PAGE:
29 July 2022
Yulin Wang, Analysts at market research firm IDTechEx, considers how the Russia-Ukraine war will impact global food supply shortages, and how robotics will play a part within the growing industry.
ACCORDING to AGCO CEO Eric Hansotia, about 13% of the global calories "came out of production” when Russian and Ukrainian borders shut down.
The Russia-Ukraine war has put pressure on growers globally to produce more crops to make up for a gap in supply left by the two countries. As prices of fuel and fertiliser rise, the total costs for farmers have been increasing. For instance, as a result of the Ukraine-/Russia-related Sanctions, post-effects of quantitative easing during COVID, and supply chain disruptions, the prices of Brent crude oil quadrupled.
The agricultural industry is already vulnerable owing to highly commoditised products, heavy competition, and a thin profit margin. Therefore, it is no surprise that the rise in fuel and fertiliser prices will likely exacerbate this situation, making a grower’s business even more difficult. Meanwhile, to maintain the same level of global food supply as the pre-war level, more food needs to be produced, and the increasing demand leads to a higher pressure on growers to produce more crops.
Given the intensified financial struggle, together with higher demand for food production, improving farming efficiencies is imminent. One efficiency improvement is to adopt automated machines - agricultural robots (also known as automated agricultural machinery). Human laborers are limited with their working hours and high operational costs (wage), whereas agricultural robots are much more cost-effective in the long run. At this stage, the adoption rate of agricultural robots remains relatively low due to several issues, including lack of technical robustness, high upfront costs, complicated technologies, and many others.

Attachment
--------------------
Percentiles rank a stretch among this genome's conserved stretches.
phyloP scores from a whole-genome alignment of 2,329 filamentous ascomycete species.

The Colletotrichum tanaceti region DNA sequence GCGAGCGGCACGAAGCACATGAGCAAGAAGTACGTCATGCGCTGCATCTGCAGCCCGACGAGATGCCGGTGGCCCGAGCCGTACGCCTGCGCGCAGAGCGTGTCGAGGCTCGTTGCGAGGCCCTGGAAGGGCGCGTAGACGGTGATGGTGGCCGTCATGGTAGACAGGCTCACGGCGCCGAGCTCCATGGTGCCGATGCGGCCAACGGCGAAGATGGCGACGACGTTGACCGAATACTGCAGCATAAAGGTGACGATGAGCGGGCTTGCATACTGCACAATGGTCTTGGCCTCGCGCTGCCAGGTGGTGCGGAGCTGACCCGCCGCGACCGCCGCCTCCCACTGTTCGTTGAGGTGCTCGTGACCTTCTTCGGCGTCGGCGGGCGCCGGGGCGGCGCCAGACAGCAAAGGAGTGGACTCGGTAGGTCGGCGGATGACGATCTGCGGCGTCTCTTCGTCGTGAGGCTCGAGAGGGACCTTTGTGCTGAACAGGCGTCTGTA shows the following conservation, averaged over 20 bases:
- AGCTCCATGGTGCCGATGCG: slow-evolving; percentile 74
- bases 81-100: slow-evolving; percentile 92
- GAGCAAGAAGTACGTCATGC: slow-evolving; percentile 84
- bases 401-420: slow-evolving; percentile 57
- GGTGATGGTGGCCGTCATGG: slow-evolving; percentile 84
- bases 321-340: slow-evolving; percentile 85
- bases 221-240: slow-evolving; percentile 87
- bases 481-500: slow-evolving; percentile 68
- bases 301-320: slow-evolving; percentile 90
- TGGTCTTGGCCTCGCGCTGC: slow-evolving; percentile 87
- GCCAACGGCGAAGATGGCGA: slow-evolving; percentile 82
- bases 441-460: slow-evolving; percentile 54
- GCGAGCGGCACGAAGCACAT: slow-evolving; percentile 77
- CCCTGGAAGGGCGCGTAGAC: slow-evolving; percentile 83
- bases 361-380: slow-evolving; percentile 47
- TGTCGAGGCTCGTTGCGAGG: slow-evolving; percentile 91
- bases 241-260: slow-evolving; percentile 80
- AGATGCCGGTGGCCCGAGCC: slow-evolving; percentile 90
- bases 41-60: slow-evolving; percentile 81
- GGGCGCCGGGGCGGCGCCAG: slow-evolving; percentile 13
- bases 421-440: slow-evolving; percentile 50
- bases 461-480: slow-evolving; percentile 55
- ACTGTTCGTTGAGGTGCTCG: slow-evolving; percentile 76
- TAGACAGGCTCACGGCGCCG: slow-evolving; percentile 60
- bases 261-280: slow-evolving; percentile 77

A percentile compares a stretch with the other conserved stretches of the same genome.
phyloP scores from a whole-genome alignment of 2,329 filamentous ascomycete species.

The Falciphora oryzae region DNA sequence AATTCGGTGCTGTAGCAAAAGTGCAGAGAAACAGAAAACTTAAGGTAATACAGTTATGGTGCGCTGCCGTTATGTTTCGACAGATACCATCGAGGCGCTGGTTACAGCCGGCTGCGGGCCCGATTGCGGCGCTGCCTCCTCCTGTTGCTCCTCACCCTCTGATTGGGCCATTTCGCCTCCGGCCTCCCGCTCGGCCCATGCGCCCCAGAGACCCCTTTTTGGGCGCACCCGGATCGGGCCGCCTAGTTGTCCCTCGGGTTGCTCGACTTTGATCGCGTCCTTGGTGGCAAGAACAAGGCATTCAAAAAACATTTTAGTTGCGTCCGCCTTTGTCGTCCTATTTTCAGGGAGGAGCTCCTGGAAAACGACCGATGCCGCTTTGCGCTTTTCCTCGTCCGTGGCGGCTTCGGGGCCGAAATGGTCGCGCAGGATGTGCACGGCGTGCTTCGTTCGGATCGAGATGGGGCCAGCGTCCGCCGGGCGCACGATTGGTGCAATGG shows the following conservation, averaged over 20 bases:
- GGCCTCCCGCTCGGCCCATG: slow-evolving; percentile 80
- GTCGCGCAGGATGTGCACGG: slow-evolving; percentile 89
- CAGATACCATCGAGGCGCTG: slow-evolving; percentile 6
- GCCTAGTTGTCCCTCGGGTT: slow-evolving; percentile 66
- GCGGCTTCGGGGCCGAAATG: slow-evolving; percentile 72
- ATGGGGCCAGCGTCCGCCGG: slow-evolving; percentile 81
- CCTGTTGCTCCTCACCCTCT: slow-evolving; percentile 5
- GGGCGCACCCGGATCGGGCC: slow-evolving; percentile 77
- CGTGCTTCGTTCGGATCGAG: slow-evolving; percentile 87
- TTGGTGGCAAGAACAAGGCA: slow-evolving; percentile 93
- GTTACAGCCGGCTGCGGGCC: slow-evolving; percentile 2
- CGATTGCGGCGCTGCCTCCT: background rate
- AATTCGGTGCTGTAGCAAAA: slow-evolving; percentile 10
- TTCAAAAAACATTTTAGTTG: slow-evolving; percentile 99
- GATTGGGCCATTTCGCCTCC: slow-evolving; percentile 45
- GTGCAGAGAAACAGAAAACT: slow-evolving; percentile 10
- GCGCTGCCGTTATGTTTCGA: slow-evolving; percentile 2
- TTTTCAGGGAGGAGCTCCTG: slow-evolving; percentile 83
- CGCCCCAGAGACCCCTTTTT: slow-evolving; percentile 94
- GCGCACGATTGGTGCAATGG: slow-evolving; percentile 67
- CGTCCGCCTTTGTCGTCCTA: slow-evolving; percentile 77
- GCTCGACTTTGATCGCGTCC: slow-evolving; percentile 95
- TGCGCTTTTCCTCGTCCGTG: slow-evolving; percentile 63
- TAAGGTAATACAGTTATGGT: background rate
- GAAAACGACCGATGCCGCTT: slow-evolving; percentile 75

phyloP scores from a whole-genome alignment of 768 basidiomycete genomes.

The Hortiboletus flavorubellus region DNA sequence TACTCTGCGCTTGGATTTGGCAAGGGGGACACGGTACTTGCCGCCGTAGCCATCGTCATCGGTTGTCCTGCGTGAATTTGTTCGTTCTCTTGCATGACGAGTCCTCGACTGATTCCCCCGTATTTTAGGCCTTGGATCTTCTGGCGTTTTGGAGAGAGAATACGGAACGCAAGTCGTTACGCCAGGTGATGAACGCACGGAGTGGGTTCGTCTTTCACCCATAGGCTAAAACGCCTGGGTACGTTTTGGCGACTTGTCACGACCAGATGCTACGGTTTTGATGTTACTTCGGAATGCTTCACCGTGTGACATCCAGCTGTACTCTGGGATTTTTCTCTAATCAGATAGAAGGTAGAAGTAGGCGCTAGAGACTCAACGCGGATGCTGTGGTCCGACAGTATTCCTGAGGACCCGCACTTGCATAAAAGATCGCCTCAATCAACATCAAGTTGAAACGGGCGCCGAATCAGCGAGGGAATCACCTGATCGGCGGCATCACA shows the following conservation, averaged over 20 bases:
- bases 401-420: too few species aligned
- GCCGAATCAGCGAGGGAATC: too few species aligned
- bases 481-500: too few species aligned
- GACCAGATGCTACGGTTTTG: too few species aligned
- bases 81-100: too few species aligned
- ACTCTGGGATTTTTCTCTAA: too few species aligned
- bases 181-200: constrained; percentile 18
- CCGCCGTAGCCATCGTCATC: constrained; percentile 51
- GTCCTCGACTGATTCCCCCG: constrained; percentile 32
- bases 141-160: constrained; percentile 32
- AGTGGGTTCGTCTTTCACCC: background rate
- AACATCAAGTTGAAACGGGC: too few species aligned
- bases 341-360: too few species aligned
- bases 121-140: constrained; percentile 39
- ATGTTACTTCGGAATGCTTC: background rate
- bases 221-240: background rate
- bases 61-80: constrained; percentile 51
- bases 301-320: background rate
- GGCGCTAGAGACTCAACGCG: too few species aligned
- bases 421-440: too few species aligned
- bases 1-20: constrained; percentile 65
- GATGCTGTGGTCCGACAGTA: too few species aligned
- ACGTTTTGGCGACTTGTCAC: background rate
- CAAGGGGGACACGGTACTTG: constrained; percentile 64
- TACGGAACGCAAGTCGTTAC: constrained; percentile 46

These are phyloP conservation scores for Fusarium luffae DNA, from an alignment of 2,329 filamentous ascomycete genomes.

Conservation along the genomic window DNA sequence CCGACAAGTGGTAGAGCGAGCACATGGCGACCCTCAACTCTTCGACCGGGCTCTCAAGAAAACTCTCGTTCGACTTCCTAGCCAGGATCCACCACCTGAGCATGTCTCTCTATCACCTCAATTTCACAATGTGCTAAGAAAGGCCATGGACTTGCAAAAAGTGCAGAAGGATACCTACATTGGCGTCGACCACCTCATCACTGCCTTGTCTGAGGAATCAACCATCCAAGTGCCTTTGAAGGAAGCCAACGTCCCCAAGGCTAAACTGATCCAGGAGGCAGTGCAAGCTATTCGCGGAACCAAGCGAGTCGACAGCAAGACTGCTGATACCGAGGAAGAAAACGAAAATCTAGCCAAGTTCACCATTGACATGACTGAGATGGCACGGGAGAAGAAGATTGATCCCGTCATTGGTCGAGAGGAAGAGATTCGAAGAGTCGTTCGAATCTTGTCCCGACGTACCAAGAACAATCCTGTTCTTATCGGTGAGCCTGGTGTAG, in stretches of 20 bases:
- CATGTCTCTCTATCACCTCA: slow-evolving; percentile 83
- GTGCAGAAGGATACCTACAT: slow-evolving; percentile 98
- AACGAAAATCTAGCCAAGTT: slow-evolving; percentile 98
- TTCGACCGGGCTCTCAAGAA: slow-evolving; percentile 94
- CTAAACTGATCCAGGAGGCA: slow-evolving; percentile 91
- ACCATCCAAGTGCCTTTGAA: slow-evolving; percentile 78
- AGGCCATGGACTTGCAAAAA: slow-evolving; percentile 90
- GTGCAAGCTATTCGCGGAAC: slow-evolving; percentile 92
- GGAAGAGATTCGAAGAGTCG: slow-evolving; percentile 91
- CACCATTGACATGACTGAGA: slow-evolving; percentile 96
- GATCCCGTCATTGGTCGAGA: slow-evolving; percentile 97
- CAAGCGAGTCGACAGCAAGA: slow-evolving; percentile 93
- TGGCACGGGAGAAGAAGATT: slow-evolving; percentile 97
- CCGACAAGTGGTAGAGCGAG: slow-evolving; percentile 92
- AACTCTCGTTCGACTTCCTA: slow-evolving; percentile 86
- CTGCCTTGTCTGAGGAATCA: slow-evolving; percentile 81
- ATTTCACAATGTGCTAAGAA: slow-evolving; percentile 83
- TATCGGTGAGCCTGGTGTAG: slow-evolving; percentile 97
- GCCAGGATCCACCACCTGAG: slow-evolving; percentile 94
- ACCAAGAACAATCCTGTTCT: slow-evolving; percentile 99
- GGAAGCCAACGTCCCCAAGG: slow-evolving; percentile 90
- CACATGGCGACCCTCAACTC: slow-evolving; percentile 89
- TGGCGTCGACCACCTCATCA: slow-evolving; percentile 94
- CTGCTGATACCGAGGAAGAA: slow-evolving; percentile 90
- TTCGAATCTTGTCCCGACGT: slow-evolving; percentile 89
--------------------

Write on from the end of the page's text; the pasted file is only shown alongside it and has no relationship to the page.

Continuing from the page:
Until these problems are resolved, agricultural robots are not likely to be widely adopted. However, one thing that is particularly worth noting is that although there are multiple associated issues, some applications of agricultural robots have been commercialised thanks to their relatively simple technologies and short payback time. Examples include milking robots, agricultural drones, and automated weeding robots. Although several applications are struggling to get scaled up due to lack of funding, incredibly high technological requirements, and a lack of willingness to buy, IDTechEx have seen efforts being made to resolve these issues.
To address these problems, IDTechEx recently published a report – “Agricultural Robots and Drones 2022-2032: Technologies, Markets & Players”, where technologies, types of agricultural robots, their drivers, barriers, stages of commercialization, and application areas are analyzed in depth.
Based on primary and secondary analysis, IDTechEx believes that the agricultural robot industry is expected to grow quickly thanks to the high efficiencies and low operating costs. Autonomous tractors and carriers will be one of the major drivers owing to the increasing efforts in the autonomous driving sector, it states.
Compared with on-road vehicles, autonomous tractors and carriers for agricultural applications must tackle difficult terrain, limited access to the infrastructure and many other issues. These risks enhance the technical difficulties of implementing autonomous driving technologies on agricultural machines.
However, with improvements in technologies such as sensory systems and artificial intelligence (AI), these problems are expected to be resolved in the very near future. Earlier this year, at the CES show 2022, John Deere introduced its latest autonomous tractors that end-users can remotely monitor via mobile apps. According to one of the farmers interviewed by IDTechEx, labor has always been an issue in agriculture. Growers need labor and long working hours to make sure that harvesting/seeding can be completed within short specific time windows. However, with the aid of autosteer/autonomous driving technologies, the workload for farmers could be significantly reduced, resolving labor issues.
Although the agricultural industry is relatively conservative compared to other industries, IDTechEx sees a huge potential in agricultural robots/automation in agriculture. Unlike many years ago, when technologies were not ready and labour was cheap, the current situations (increasing technical robustness, high labor costs, rising fuel costs, and the demand for higher food production) almost provide a perfect opportunity for people to adopt agricultural robots. IDTechEx believes that in the upcoming decade, the agricultural robot industry will go through a rapid increase.